Earlier this year, an enterprising if law-breaking New Yorker made headlines when he claimed to make $20,000 off of discarded MetroCards. The first part of John Jones’ scheme is perfectly legal; the second part is not. Either way, the story, in a roundabout way, highlights a problem I’ve had with the MTA’s MetroCard Vending Machines.
In a nutshell, Jones took to the extreme what many of us do on a whim. He collects every discarded MetroCard he can find, and generally, many of them have odd amounts of cash left. Since the new $2.25 base fare went into effect with bonuses set to seven percent on purchases of $10 and above, straphangers in a rush don’t wait to work out the proper discount. They’ll fill up their cards with $20, receive an extra $1.40 and call it a day. When the card runs low, those who are unaware that they can refill it or simply do not care will discard the leftover change.
Jones collects those cards and combines them — a perfectly legal maneuver — and then he tries to sell them to those in need of a quick fare card. That’s the shady part, and it’s against the law. He’s been arrested a few times, but that hasn’t deterred him. “I’m surprised that people just toss money away,” he said to The Post.
I don’t condone Jones’ third step, but I know plenty of people who are aggressive in their pursuits of discarded fare cards. One SubChatter collected over $520 last year in unused MetroCards, and the MTA itself claims around $50-$60 million annually in unused cards. It’s not a problem so much as it is a fact of life. We lose things; we forget how much we had on our MetroCards; we leave the city, never to return, with an unused MetroCard tucked into a drawer somewhere.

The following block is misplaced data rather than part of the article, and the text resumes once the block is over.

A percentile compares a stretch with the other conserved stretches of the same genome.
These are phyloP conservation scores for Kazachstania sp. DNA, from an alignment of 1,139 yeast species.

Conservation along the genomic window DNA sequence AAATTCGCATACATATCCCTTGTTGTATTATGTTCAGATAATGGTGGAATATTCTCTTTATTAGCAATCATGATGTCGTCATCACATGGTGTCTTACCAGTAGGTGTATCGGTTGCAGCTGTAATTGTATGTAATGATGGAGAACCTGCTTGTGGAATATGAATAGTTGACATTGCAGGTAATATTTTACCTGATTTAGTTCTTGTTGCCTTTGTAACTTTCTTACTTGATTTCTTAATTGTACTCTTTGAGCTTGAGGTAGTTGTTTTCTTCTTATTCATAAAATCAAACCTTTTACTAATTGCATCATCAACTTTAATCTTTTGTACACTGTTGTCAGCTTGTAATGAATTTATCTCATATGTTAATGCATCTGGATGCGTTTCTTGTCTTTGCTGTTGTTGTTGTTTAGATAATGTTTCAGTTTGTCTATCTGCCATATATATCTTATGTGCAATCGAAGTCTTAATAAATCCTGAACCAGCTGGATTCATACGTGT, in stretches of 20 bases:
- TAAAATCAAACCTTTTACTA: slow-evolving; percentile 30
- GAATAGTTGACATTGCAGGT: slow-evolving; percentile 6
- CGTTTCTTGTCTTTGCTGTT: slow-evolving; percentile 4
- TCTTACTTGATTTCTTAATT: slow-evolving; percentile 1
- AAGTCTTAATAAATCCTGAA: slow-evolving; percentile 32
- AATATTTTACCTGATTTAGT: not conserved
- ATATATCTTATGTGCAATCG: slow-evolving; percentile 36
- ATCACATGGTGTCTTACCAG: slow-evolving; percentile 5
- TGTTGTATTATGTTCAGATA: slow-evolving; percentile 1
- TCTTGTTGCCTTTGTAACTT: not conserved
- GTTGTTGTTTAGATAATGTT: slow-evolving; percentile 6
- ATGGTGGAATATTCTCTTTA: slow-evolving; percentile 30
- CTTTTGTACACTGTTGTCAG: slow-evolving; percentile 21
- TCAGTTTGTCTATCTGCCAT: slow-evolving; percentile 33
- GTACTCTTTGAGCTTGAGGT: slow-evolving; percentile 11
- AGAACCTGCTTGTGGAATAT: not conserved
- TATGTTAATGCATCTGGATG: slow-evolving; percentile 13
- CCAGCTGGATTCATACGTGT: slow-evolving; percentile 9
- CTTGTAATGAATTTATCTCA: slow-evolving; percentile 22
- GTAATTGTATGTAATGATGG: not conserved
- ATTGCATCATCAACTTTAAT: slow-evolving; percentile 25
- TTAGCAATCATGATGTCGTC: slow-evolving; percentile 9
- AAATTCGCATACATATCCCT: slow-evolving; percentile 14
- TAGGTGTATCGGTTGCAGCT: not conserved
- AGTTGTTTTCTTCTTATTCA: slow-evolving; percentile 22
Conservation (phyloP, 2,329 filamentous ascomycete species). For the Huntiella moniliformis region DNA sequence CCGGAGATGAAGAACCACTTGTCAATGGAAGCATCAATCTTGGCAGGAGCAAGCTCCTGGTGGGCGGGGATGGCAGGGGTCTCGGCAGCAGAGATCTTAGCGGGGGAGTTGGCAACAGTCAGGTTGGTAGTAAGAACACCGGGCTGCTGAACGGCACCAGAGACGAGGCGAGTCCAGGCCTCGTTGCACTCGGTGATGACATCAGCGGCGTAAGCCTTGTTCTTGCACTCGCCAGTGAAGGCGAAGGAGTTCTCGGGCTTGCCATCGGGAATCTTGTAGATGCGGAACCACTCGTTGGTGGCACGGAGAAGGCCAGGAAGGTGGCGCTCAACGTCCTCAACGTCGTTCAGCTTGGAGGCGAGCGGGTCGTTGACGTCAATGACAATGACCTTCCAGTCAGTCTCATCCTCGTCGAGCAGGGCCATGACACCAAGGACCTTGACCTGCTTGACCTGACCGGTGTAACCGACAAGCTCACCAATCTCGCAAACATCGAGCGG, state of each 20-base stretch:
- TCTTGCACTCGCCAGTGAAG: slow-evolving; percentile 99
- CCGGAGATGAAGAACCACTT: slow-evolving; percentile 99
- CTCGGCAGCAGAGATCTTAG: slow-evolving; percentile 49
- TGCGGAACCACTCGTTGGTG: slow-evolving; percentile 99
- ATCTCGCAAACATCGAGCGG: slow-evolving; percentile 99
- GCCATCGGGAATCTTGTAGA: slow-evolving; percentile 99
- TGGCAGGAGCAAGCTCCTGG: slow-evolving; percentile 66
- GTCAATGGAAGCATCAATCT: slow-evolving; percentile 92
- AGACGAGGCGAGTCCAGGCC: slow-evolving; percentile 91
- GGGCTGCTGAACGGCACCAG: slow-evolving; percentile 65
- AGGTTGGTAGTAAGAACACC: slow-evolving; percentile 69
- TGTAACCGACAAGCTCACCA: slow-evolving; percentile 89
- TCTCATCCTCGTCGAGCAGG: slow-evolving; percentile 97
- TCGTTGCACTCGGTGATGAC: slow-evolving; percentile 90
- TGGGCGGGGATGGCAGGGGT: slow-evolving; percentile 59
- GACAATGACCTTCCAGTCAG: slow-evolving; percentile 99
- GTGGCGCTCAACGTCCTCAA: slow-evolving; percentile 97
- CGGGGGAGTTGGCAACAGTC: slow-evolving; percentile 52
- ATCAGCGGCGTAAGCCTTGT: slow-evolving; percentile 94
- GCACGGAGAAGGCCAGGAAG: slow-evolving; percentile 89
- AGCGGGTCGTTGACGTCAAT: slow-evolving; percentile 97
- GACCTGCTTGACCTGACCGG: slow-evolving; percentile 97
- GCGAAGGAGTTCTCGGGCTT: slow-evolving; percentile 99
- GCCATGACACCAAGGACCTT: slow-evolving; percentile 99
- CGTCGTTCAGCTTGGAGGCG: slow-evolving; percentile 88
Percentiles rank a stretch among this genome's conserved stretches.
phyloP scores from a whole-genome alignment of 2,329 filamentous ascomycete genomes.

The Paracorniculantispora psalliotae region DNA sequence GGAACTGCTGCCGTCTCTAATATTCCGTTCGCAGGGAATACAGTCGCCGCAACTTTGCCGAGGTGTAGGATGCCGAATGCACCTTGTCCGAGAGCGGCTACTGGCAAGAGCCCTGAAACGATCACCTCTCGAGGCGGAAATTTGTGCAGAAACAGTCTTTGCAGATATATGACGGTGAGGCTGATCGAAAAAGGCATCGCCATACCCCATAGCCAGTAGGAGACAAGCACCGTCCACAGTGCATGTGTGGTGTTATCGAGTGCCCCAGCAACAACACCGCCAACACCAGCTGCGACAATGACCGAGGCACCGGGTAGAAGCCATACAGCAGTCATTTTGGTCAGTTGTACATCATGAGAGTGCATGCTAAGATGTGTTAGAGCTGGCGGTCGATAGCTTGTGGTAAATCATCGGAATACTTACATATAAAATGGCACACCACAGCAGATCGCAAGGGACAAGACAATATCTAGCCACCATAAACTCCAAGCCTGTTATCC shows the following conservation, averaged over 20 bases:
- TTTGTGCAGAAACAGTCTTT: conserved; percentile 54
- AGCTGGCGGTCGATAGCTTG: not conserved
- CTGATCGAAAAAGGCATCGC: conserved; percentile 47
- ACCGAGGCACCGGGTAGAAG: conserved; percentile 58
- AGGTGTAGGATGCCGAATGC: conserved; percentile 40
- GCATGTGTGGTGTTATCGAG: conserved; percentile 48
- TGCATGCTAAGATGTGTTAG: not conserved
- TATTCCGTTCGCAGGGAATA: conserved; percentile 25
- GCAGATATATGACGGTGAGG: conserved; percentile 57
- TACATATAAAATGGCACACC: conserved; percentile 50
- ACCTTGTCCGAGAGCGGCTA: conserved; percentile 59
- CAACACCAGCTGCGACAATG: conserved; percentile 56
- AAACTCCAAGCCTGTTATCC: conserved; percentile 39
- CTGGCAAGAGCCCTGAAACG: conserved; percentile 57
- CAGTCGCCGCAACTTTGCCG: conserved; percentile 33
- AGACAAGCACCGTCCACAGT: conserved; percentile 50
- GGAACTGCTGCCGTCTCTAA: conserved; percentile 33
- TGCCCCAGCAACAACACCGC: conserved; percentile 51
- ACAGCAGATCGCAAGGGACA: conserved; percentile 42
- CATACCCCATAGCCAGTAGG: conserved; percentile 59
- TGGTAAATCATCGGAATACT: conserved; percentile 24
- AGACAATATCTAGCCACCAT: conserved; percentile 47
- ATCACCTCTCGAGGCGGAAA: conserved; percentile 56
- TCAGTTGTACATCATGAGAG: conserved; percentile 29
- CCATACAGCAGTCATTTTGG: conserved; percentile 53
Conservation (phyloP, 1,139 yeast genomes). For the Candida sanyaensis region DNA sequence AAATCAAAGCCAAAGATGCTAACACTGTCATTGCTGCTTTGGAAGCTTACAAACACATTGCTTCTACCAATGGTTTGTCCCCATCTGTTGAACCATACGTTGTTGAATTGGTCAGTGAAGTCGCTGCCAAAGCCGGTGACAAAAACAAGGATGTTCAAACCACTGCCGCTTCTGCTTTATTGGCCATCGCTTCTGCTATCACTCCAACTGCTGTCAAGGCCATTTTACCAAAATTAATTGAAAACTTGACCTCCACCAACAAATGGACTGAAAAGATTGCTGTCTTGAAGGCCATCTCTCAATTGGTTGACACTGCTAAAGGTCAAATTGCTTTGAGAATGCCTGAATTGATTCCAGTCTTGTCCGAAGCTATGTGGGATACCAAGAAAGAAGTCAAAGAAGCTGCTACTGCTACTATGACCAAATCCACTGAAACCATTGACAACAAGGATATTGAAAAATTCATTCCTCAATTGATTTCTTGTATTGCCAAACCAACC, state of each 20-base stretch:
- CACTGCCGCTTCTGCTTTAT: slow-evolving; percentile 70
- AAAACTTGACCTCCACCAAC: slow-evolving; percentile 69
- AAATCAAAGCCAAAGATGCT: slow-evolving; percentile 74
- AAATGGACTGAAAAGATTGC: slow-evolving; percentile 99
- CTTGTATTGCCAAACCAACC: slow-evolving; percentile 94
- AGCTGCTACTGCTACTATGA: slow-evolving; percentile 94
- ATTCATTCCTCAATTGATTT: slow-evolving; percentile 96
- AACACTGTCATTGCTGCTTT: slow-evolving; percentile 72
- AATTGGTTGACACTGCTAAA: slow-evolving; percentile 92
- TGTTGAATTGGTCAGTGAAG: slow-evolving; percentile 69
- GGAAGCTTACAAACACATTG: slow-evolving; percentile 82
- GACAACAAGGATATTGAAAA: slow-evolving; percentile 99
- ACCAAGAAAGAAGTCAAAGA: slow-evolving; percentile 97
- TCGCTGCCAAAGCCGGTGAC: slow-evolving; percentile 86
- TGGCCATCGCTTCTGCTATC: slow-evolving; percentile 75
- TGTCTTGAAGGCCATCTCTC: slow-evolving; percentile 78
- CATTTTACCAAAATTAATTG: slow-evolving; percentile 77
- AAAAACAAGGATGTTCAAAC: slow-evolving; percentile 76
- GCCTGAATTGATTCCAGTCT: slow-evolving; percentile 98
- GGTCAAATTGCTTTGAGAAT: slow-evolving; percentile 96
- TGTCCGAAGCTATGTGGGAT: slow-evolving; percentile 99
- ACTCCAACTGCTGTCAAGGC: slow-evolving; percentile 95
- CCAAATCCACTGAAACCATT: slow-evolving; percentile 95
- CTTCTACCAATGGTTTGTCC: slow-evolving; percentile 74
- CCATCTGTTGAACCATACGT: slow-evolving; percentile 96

The bigger issue though is one of design. As the screenshot atop this post — from days bygone — shows, the MetroCard Vending Machines aren’t programmed to be too user-friendly. When we refill our fare cards, we’re not buying rides. Rather, we’re just sticking cash on a card with a magnetic strip. There never has been an attempt to associate rides with the amount we’re paying. Instead of pre-selecting a card with a certain number of swipes on it, you have to know ahead of time that adding $39.95 to an empty card will get you, with the bonus, $42.75 or 19 rides even.
The MTA has no incentive to offer such a user-friendly interface because then cards will zero out more often. Maybe when or if the authority finally gets around to implementing that $1 surcharge on new cards in 2013, straphangers will become more aware of their leftover dimes and nickels. For now, though, the math-minded among us will know what to do while the rest of us can use bonus calculators or just keep slapping on $20 until the fare evens out. We discard pennies with little notice. What’s a few more cents on an nearly empty MetroCard anyway?